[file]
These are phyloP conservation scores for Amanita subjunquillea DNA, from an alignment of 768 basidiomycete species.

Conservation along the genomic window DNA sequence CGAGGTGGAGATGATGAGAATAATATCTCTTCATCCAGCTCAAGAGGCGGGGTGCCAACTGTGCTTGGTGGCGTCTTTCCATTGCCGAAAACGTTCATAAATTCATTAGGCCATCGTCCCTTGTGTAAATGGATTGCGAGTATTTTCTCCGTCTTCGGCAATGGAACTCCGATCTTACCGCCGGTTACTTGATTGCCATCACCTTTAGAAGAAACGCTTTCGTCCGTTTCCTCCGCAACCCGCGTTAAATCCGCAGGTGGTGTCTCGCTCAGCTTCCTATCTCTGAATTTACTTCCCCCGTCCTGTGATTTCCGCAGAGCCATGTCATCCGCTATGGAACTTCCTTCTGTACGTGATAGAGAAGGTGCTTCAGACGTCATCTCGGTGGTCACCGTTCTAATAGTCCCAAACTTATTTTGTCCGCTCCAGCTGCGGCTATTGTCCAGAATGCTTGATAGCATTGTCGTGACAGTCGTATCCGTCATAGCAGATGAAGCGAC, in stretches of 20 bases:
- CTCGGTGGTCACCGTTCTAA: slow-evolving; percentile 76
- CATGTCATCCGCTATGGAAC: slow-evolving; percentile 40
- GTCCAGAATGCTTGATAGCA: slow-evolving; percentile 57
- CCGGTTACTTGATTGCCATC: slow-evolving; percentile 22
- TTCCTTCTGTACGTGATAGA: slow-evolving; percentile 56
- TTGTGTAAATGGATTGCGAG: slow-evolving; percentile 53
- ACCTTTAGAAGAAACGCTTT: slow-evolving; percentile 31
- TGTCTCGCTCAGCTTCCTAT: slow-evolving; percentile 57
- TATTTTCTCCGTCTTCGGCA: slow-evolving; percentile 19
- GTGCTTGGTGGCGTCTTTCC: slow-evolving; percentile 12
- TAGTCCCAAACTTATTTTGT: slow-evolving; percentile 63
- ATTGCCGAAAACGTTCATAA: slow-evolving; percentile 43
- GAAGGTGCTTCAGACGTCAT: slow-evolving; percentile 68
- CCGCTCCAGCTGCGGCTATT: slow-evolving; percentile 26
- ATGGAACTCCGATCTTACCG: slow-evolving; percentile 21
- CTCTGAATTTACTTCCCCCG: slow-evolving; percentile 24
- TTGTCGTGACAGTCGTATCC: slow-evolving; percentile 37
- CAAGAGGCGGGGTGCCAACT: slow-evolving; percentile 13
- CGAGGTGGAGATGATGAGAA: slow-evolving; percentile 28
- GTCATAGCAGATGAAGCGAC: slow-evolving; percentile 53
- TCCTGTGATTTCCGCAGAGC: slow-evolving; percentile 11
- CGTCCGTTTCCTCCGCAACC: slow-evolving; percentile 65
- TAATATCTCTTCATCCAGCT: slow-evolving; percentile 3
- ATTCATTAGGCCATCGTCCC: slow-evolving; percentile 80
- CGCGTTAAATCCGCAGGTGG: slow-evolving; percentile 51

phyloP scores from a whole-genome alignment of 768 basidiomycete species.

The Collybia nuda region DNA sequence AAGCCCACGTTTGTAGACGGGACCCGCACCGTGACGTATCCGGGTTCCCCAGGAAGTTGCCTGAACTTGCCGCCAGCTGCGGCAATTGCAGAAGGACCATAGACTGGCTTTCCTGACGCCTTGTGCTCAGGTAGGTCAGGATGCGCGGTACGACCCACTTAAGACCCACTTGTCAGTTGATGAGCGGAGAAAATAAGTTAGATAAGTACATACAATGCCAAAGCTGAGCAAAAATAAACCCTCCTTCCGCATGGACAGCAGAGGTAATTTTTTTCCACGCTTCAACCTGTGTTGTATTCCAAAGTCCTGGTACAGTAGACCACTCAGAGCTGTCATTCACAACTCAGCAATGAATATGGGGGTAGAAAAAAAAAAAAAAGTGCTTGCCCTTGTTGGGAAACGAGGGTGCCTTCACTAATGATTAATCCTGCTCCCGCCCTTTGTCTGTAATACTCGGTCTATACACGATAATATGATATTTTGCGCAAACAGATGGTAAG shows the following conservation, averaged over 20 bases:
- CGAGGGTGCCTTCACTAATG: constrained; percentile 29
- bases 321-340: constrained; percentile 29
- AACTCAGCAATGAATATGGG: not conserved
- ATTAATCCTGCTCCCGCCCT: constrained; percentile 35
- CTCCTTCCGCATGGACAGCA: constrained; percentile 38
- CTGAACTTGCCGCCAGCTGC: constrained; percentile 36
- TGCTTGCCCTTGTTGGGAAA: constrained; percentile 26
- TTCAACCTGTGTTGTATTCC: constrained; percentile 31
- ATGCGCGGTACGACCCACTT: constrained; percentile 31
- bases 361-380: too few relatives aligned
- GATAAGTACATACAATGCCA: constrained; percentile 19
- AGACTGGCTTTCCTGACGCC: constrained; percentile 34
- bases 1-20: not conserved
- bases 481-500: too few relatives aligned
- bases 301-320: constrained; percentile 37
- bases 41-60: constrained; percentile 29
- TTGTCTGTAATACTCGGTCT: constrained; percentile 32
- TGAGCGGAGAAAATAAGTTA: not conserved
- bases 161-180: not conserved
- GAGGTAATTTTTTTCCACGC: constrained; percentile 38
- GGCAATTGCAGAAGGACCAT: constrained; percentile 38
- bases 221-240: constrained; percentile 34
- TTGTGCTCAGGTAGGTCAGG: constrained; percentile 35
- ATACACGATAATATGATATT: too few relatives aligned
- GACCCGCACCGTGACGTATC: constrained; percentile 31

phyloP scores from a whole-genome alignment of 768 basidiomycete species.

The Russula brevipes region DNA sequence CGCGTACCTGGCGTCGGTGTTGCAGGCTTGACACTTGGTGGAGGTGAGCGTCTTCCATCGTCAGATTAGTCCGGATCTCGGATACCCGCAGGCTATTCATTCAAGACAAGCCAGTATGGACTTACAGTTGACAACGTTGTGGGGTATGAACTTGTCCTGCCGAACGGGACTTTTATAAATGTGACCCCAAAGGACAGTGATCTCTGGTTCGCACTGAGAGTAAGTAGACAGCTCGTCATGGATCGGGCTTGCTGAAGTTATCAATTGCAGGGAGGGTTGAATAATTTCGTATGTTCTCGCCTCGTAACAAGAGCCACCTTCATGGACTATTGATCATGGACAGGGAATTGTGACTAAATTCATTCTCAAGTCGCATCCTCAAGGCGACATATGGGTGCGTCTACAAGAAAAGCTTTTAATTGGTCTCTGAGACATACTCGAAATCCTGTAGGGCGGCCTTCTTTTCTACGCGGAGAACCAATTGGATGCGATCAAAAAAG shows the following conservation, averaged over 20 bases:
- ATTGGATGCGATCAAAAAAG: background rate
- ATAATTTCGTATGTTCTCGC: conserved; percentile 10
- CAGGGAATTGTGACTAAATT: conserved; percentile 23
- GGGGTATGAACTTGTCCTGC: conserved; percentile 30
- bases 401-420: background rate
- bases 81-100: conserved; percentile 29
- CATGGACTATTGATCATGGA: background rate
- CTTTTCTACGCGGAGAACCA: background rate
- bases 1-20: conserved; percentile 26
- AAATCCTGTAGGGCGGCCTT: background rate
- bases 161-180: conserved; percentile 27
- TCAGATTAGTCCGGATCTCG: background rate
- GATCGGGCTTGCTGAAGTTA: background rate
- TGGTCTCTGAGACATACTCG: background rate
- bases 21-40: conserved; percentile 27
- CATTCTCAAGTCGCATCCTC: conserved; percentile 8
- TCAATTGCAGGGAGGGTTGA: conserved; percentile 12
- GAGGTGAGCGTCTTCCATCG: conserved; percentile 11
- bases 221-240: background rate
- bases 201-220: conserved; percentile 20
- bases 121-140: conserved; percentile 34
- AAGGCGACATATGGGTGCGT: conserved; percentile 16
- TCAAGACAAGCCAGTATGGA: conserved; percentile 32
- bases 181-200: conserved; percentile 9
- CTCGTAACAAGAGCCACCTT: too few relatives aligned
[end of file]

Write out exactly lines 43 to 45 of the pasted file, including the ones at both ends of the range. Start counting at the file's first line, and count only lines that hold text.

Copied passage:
- bases 481-500: too few relatives aligned
- bases 301-320: constrained; percentile 37
- bases 41-60: constrained; percentile 29